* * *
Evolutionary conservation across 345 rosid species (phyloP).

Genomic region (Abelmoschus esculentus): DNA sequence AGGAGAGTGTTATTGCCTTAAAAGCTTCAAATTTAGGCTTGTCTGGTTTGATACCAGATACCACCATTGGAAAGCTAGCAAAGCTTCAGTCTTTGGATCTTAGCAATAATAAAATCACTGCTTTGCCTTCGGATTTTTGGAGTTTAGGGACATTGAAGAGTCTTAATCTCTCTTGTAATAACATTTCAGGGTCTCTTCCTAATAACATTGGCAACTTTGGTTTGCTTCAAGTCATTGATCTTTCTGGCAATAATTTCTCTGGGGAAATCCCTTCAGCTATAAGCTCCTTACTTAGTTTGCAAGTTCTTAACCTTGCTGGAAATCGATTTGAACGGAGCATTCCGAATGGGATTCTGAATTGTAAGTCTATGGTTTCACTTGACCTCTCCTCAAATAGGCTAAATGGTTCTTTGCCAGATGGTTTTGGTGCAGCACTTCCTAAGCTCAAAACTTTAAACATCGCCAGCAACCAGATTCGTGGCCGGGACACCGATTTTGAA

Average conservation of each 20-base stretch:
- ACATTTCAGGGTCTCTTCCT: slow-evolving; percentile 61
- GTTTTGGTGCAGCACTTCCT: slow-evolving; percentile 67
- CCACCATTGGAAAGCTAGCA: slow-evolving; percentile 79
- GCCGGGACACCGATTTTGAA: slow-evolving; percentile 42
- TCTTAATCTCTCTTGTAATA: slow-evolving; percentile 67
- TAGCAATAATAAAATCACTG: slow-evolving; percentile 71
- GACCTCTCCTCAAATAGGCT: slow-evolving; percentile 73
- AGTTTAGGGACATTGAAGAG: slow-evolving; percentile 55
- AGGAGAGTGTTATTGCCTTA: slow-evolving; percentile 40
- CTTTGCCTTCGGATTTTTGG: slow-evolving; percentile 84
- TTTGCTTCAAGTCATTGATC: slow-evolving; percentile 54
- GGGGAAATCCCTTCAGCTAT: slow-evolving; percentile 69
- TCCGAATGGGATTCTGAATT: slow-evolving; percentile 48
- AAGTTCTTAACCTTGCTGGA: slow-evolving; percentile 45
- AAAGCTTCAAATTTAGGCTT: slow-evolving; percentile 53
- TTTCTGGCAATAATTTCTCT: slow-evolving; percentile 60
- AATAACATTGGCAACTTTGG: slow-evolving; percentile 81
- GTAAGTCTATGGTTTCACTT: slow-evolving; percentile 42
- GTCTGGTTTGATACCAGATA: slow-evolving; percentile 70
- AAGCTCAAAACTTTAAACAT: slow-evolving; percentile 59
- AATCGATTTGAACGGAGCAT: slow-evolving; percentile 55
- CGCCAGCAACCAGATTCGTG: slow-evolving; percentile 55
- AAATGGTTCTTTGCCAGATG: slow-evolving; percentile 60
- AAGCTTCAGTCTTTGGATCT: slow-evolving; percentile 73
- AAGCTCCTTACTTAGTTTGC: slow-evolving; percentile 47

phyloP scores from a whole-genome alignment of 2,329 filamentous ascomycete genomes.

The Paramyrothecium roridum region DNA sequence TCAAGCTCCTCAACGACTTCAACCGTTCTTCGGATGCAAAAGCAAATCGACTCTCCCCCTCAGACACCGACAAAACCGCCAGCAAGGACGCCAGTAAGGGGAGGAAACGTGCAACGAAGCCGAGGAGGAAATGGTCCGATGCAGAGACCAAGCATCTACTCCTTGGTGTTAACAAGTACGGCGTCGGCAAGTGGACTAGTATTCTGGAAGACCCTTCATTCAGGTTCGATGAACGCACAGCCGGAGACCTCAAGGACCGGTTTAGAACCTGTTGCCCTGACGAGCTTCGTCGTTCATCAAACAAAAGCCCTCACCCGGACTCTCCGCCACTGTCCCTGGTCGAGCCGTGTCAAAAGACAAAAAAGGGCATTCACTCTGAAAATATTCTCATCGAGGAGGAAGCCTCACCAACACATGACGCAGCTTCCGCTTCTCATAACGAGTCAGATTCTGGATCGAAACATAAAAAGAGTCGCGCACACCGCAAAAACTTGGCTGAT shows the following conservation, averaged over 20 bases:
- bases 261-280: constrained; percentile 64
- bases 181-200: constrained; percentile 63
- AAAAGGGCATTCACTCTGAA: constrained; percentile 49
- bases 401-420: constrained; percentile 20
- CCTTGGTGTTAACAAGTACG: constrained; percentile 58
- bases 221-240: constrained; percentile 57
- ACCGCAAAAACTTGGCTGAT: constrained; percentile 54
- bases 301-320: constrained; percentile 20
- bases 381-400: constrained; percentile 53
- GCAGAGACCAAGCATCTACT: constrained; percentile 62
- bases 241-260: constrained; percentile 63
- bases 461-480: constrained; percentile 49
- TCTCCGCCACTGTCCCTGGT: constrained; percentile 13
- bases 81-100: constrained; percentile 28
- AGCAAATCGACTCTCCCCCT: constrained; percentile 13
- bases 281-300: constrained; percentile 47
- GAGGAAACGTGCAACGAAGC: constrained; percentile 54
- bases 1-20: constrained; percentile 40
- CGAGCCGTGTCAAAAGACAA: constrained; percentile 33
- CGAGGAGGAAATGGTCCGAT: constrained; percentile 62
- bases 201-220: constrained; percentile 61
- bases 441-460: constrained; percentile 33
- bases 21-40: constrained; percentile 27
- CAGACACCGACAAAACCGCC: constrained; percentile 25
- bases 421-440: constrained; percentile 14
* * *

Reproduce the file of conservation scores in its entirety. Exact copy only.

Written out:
Evolutionary conservation across 345 rosid species (phyloP).

Genomic region (Abelmoschus esculentus): DNA sequence AGGAGAGTGTTATTGCCTTAAAAGCTTCAAATTTAGGCTTGTCTGGTTTGATACCAGATACCACCATTGGAAAGCTAGCAAAGCTTCAGTCTTTGGATCTTAGCAATAATAAAATCACTGCTTTGCCTTCGGATTTTTGGAGTTTAGGGACATTGAAGAGTCTTAATCTCTCTTGTAATAACATTTCAGGGTCTCTTCCTAATAACATTGGCAACTTTGGTTTGCTTCAAGTCATTGATCTTTCTGGCAATAATTTCTCTGGGGAAATCCCTTCAGCTATAAGCTCCTTACTTAGTTTGCAAGTTCTTAACCTTGCTGGAAATCGATTTGAACGGAGCATTCCGAATGGGATTCTGAATTGTAAGTCTATGGTTTCACTTGACCTCTCCTCAAATAGGCTAAATGGTTCTTTGCCAGATGGTTTTGGTGCAGCACTTCCTAAGCTCAAAACTTTAAACATCGCCAGCAACCAGATTCGTGGCCGGGACACCGATTTTGAA

Average conservation of each 20-base stretch:
- ACATTTCAGGGTCTCTTCCT: slow-evolving; percentile 61
- GTTTTGGTGCAGCACTTCCT: slow-evolving; percentile 67
- CCACCATTGGAAAGCTAGCA: slow-evolving; percentile 79
- GCCGGGACACCGATTTTGAA: slow-evolving; percentile 42
- TCTTAATCTCTCTTGTAATA: slow-evolving; percentile 67
- TAGCAATAATAAAATCACTG: slow-evolving; percentile 71
- GACCTCTCCTCAAATAGGCT: slow-evolving; percentile 73
- AGTTTAGGGACATTGAAGAG: slow-evolving; percentile 55
- AGGAGAGTGTTATTGCCTTA: slow-evolving; percentile 40
- CTTTGCCTTCGGATTTTTGG: slow-evolving; percentile 84
- TTTGCTTCAAGTCATTGATC: slow-evolving; percentile 54
- GGGGAAATCCCTTCAGCTAT: slow-evolving; percentile 69
- TCCGAATGGGATTCTGAATT: slow-evolving; percentile 48
- AAGTTCTTAACCTTGCTGGA: slow-evolving; percentile 45
- AAAGCTTCAAATTTAGGCTT: slow-evolving; percentile 53
- TTTCTGGCAATAATTTCTCT: slow-evolving; percentile 60
- AATAACATTGGCAACTTTGG: slow-evolving; percentile 81
- GTAAGTCTATGGTTTCACTT: slow-evolving; percentile 42
- GTCTGGTTTGATACCAGATA: slow-evolving; percentile 70
- AAGCTCAAAACTTTAAACAT: slow-evolving; percentile 59
- AATCGATTTGAACGGAGCAT: slow-evolving; percentile 55
- CGCCAGCAACCAGATTCGTG: slow-evolving; percentile 55
- AAATGGTTCTTTGCCAGATG: slow-evolving; percentile 60
- AAGCTTCAGTCTTTGGATCT: slow-evolving; percentile 73
- AAGCTCCTTACTTAGTTTGC: slow-evolving; percentile 47

phyloP scores from a whole-genome alignment of 2,329 filamentous ascomycete genomes.

The Paramyrothecium roridum region DNA sequence TCAAGCTCCTCAACGACTTCAACCGTTCTTCGGATGCAAAAGCAAATCGACTCTCCCCCTCAGACACCGACAAAACCGCCAGCAAGGACGCCAGTAAGGGGAGGAAACGTGCAACGAAGCCGAGGAGGAAATGGTCCGATGCAGAGACCAAGCATCTACTCCTTGGTGTTAACAAGTACGGCGTCGGCAAGTGGACTAGTATTCTGGAAGACCCTTCATTCAGGTTCGATGAACGCACAGCCGGAGACCTCAAGGACCGGTTTAGAACCTGTTGCCCTGACGAGCTTCGTCGTTCATCAAACAAAAGCCCTCACCCGGACTCTCCGCCACTGTCCCTGGTCGAGCCGTGTCAAAAGACAAAAAAGGGCATTCACTCTGAAAATATTCTCATCGAGGAGGAAGCCTCACCAACACATGACGCAGCTTCCGCTTCTCATAACGAGTCAGATTCTGGATCGAAACATAAAAAGAGTCGCGCACACCGCAAAAACTTGGCTGAT shows the following conservation, averaged over 20 bases:
- bases 261-280: constrained; percentile 64
- bases 181-200: constrained; percentile 63
- AAAAGGGCATTCACTCTGAA: constrained; percentile 49
- bases 401-420: constrained; percentile 20
- CCTTGGTGTTAACAAGTACG: constrained; percentile 58
- bases 221-240: constrained; percentile 57
- ACCGCAAAAACTTGGCTGAT: constrained; percentile 54
- bases 301-320: constrained; percentile 20
- bases 381-400: constrained; percentile 53
- GCAGAGACCAAGCATCTACT: constrained; percentile 62
- bases 241-260: constrained; percentile 63
- bases 461-480: constrained; percentile 49
- TCTCCGCCACTGTCCCTGGT: constrained; percentile 13
- bases 81-100: constrained; percentile 28
- AGCAAATCGACTCTCCCCCT: constrained; percentile 13
- bases 281-300: constrained; percentile 47
- GAGGAAACGTGCAACGAAGC: constrained; percentile 54
- bases 1-20: constrained; percentile 40
- CGAGCCGTGTCAAAAGACAA: constrained; percentile 33
- CGAGGAGGAAATGGTCCGAT: constrained; percentile 62
- bases 201-220: constrained; percentile 61
- bases 441-460: constrained; percentile 33
- bases 21-40: constrained; percentile 27
- CAGACACCGACAAAACCGCC: constrained; percentile 25
- bases 421-440: constrained; percentile 14